Taking Care of Your Newborn
Taking care of a newborn is both the simplest and most difficult thing you have probably ever done in your life. Here is this little bundle of humanity whose only method of communicating is crying and screaming. He is entirely dependent on you and your partner for everything. If you were to disappear, he would die. The sense of responsibility, particularly after years of being responsible only for yourself, can be overwhelming. So here’s your first bit of advice: Breathe. And the second: Relax. Your baby knows when you’re uptight and anxious. You transfer that anxiety to him and then he can’t relax!
First, know that your baby will sleep most of the time. Newborns generally sleep up to 20 hours a day the first few weeks. Unfortunately, it may not be in large chunks! That’s because they also need to eat quite often. Their tummies are tiny and their nutritional needs enormous. If it feels like you spend every hour of every day with your breast or a bottle in your baby’s mouth, that’s not unusual.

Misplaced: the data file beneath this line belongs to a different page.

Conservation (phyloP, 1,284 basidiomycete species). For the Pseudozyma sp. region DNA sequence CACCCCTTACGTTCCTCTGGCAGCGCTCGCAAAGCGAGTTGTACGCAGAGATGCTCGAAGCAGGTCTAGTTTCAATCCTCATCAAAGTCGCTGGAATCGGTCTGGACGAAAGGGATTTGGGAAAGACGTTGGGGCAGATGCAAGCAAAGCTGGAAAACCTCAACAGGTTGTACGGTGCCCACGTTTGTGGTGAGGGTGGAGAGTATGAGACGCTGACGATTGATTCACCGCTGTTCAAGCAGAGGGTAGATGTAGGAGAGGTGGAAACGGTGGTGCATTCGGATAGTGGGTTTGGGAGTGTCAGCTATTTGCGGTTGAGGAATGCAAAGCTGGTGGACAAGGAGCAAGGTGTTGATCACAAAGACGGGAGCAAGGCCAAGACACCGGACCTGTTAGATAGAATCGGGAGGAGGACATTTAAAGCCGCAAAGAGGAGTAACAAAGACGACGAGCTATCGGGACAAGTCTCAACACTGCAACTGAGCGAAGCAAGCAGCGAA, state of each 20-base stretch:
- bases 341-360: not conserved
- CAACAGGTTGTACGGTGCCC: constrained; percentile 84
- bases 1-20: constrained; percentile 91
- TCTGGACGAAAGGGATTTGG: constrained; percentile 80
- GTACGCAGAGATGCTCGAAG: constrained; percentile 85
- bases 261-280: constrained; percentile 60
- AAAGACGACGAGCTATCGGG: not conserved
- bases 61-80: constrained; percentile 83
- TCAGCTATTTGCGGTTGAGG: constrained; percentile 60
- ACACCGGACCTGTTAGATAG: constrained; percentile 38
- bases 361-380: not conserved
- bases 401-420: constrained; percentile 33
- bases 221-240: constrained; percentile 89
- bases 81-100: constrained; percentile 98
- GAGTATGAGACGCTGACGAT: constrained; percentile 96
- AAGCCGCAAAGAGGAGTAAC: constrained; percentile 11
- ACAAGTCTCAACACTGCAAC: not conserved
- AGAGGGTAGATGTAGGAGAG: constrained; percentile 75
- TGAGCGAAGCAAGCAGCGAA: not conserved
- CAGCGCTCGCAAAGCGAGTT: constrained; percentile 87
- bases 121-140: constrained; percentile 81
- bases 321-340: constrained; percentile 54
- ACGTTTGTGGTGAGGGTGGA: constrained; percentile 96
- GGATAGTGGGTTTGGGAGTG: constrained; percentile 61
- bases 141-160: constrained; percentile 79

News flash: Tips for comforting baby
The most common reason for Baby’s crying is hunger. Not hungry? Check the diaper. If that’s not the problem, try swaddling her-wrapping her tightly in a receiving blanket. Newborns are used to the tight confines of the womb; being out in the world and having their arms and legs flapping around can be scary. Holding her and walking around, "wearing" her in a sling or front pack, or, if all else fails, putting her in the car seat for a drive are other time- and parent-tested options to soothe a crying child.
After feeding and crying, the other new things you have to get used to are diapering and washing your baby. Whether you use cloth or disposable diapers, here are a few tips for changing a diaper:
- Gather supplies. Before you lay your baby on a flat surface for changing, wash your hands and gather a clean diaper or two and something to wipe your baby’s bottom with. If your baby has diaper rash or is less than a month old, wipe with warm, dampened cotton balls or squares and dry thoroughly with a soft towel; for other babies, you may use diaper wipes or a warm wash cloth.